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I am a new learner of java. I have overridden equals and hashcode for my Animal class. I would expect that, using a HashSet<Animal> as below, only one Animal will be inserted into the HashSet. However the second Animal object is getting added to the set despite having the same properties. Can anyone look into it?

import java.util.*;

class SetTest
{    
    public static void main(String [] args)
    {
      Set<Animal>s=new HashSet<Animal>();
      Animal a=new Animal(2);
      boolean b1=s.add(a);
      System.out.println("hi "+b1);

      Animal b=new Animal(2);
      boolean b2=s.add(b);
      System.out.println("hi "+b2);    
    }
}


class Animal
{
    int t;
    Animal(int a)
    {
        t=a;       
    }

    public boolean equals(Object O)
    {
        if(O instanceof Animal && ((Animal)O).t==t)
            return true;

        return false;
    }

    public int hashcode()
    {   
        return t; 
    }
}

Output: hi true hi true

Thanks a Lot.

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1  
What's the question/problem? – Maroun Maroun Nov 25 '13 at 7:33

You didn't override hashCode(). You introduced another method called hashcode(). Case matters.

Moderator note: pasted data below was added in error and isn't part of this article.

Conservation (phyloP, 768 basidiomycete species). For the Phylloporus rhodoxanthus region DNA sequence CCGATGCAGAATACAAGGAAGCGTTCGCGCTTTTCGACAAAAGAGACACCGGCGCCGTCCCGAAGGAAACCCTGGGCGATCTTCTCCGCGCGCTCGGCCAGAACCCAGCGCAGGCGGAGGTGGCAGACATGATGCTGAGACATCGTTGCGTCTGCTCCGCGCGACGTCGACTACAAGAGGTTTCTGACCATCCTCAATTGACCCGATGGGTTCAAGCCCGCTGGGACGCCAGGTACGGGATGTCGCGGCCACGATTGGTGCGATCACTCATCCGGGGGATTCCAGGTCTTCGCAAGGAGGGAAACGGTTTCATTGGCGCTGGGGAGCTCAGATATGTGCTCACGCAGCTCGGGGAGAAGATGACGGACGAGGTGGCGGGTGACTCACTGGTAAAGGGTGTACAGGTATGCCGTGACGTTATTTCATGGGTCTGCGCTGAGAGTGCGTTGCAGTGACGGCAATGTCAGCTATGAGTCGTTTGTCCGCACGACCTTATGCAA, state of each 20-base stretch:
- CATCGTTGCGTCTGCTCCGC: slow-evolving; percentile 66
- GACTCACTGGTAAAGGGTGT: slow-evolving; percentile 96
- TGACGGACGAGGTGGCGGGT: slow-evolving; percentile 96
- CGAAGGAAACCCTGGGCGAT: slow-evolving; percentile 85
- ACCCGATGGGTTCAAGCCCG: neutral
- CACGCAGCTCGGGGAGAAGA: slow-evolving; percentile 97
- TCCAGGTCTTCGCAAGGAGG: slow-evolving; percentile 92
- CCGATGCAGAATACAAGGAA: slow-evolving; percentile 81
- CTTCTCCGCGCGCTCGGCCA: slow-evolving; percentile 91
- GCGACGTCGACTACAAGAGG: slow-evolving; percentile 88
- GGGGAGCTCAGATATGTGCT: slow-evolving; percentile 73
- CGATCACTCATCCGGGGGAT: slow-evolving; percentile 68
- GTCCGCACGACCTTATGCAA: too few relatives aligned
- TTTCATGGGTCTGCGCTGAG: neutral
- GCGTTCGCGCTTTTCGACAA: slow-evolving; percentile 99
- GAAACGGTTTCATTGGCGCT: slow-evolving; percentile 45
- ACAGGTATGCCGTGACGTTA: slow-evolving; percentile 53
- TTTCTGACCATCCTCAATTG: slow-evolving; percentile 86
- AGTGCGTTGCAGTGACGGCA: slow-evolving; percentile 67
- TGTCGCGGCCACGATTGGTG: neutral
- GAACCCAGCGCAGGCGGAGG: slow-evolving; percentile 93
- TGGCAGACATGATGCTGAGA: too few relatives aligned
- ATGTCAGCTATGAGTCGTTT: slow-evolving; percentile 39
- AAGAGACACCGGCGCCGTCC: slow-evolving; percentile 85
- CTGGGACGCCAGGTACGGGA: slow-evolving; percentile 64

When your intention is to override a method, always use the @Override annotation:

@Override
public int hashcode()

If you had done that, the compiler would have noticed the typo and have refused to compile the class.

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Your code has a mistype hashcode: write hashCode not hashcode .

import java.util.*;
class SetTest { 
  public static void main(String [] args) { 
    Set<Animal>s=new HashSet<Animal>();
   Animal a=new Animal(2);
    boolean b1=s.add(a);
    System.out.println("hi "+b1);
     Animal b=new Animal(2);
    boolean b2=s.add(b);
     System.out.println("hi "+b2); 
  } 
}

class Animal { 
  int t;

  public Animal(int a) {
      t=a;
  }

  @Override
  public boolean equals(Object O) {
    return O instanceof Animal 
            && ((Animal)O).t==t;
  }

   @Override
   public int hashCode() { 
     return t;
  }
}
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If you are using eclipse, you can make use of the source code generator and there by avoiding the common human error(the like you did it over here. Right click on the class -> source -> generate hashcode and equals methods. which will pop up window. There you can choose the fields which you need to consider for equals(equality of object) and hashcode generation.

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Java uses hashCode and equals method to check if two objects are equal. HashSet internally uses HashMap. You can refer HashMap.put(K key, V value) method for more details.

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